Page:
What Can We Do To Tackle Sexual Harassment in the Media?
In 2018 we’ve already had Weinstein and the #metoo campaign, the ‘shitty media men’ leak and the resurfacing of a 20 year stalking case suffered by newsreader Emily Maitlis in part due to her presence in the public eye. The conversation on sexual harassment in the workplace has snowballed.
Our panel discuss sexual harassment within media organisations and how best to tackle the problem. How do we make this a conversation that includes both men and women? Is there a generational difference to ideas of consent between women over the age of 30 and below? And is this a problem that is predominant in the media world, given the fragile freelance contracts of many journalists, or have they simply been provided with a larger platform to air their grievances than women in other industries?
Hannah Storm is Director of the International News Safety Institute (INSI) and an expert on gender and media safety. The author of ‘No Woman’s Land – On the Frontlines With Female Reporters’, the first book dedicated to the safety of women journalists, Storm also co-wrote INSI’s report with the International Women’s Media Foundation on ‘Violence and Harassment Against Women in the News Media’. Having worked previously for Reuters, ITN, the BBC and Oxfam, her current work at INSI focusses on physical, psychological, and digital safety, and provides a network for some of the world’s leading news organisations to share information to ensure all journalists stay out of harm’s way. Storm also works as a freelance media consultant for organisations such as the UN specialising in gender-sensitive reporting and the coverage of gender-based violence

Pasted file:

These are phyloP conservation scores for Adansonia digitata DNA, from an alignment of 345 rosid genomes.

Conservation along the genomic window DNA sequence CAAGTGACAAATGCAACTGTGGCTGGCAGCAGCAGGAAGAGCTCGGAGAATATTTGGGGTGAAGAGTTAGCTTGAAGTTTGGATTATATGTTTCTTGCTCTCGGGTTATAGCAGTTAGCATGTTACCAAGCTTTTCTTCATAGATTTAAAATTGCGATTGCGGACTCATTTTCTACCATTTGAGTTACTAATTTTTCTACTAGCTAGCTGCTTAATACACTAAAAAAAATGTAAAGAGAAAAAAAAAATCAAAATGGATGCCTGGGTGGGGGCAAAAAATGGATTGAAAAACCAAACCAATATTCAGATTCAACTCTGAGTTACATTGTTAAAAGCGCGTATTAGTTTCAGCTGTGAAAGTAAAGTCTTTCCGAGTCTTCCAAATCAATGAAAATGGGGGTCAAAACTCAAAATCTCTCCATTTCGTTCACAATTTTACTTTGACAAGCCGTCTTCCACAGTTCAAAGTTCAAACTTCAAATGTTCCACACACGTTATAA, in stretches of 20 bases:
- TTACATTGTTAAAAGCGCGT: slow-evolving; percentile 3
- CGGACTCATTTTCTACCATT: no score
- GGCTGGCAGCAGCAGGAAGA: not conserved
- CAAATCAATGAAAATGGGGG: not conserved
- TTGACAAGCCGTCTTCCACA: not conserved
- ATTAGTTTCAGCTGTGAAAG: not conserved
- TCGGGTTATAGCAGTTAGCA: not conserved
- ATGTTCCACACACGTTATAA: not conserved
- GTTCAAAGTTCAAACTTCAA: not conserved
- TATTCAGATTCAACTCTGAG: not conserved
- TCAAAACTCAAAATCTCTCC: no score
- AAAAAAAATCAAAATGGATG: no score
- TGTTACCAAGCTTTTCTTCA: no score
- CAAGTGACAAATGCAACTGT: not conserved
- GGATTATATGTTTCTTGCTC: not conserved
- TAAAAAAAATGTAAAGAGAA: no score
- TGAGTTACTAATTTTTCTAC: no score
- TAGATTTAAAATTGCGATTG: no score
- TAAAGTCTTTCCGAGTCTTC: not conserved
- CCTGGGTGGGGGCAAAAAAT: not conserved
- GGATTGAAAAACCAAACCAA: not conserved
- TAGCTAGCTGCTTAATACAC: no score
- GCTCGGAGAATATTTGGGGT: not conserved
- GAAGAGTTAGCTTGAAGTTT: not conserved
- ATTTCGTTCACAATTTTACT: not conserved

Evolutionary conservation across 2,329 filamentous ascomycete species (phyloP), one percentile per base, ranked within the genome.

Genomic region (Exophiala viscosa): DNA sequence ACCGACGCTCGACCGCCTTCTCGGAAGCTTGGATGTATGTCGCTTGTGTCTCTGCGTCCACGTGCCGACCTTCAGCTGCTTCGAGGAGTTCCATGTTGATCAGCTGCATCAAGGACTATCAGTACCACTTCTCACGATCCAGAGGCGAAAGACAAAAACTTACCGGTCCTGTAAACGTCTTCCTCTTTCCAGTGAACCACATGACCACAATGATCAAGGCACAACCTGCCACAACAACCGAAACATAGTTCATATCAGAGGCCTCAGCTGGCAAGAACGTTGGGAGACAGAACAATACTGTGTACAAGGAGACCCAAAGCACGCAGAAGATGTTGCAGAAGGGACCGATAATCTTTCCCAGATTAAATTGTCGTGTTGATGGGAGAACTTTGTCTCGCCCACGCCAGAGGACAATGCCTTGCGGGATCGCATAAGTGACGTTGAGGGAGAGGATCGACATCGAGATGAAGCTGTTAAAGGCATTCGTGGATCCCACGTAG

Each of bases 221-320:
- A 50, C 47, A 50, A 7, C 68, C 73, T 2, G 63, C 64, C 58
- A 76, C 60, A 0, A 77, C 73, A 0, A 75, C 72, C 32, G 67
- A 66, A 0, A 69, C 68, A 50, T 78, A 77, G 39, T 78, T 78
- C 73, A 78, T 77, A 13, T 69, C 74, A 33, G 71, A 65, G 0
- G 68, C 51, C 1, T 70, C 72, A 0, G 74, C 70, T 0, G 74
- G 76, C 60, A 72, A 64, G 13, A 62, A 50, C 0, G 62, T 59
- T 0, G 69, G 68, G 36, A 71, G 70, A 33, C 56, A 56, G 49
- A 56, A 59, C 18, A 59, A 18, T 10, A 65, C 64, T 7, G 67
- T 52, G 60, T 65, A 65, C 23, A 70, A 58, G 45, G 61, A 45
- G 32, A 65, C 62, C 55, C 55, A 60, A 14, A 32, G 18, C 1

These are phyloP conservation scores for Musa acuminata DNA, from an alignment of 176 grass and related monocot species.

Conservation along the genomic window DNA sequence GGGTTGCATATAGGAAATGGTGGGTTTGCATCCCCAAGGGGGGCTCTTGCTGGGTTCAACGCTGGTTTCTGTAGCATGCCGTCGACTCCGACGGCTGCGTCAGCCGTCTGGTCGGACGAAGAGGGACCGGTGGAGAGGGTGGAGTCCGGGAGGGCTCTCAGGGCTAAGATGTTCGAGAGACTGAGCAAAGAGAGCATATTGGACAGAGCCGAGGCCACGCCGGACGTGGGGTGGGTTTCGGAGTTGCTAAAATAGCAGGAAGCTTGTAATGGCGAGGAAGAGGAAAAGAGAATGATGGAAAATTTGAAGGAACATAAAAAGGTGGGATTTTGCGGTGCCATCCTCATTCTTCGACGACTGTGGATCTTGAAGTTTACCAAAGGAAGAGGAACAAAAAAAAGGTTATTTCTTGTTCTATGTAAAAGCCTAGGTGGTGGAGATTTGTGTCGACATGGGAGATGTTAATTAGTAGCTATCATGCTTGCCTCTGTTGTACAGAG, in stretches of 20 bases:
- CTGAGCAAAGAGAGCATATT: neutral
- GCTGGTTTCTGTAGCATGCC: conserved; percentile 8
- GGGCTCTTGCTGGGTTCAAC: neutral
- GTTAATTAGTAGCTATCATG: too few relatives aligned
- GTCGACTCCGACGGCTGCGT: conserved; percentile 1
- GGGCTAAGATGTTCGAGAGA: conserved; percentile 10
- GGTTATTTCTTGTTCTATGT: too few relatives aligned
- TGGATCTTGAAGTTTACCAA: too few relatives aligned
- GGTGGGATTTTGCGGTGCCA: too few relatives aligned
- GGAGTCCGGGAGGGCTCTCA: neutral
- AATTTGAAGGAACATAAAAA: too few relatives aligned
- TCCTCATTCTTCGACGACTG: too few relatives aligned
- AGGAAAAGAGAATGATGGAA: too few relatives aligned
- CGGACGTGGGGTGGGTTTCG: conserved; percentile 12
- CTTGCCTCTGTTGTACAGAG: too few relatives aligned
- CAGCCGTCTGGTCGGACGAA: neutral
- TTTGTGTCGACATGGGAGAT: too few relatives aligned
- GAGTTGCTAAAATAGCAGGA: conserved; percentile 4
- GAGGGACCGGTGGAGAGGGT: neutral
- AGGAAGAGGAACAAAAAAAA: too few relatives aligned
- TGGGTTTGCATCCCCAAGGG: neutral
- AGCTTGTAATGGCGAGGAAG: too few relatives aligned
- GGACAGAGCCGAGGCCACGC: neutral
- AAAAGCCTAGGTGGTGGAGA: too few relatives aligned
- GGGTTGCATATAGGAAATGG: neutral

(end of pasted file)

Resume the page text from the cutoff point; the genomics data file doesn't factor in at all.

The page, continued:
Rachel Corp formerly editor of 5 News, has moved to deputy editor of ITV News. Corp was part of the team that launched 5 News in 1997. Corp joined ITN as a trainee and her early career included the roles of north of England and senior field producer, covering major stories in the UK and abroad, from Kosovo, Afghanistan and Iraq, to the Hutton Inquiry and the Soham murders. She spent time at the BBC as its senior Moscow producer before returning to ITV News as a news editor.
Louise Ridley is a freelance journalist currently running news special projects at HuffPost UK. She was previously news editor for longform and special projects for BuzzFeed UK, where work she edited was shortlisted for the Orwell Prize and the British Journalism Awards in 2017. She has run series covering topics from disability rights and trans rights to housing and student life, and written on gender, inequality and the media. She is a co-founder of The Second Source, a group of women journalists tackling sexual harassment, and an associate lecturer in journalism at Birkbeck, University of London.
Jasmine Andersson is an investigations reporter at PinkNews, and previously worked on women’s rights and social justice issues at the Bureau of Investigative Journalism and the likes of Stylist, The i and Metro as a freelancer. She is the co-founder of Second Source.
Mark Di Stefano is a media and politics reporter for Buzzfeed News in London. He is the former Political Editor at Buzzfeed Australia. Mark joined Buzzfeed from ABC News as breaking news reporter.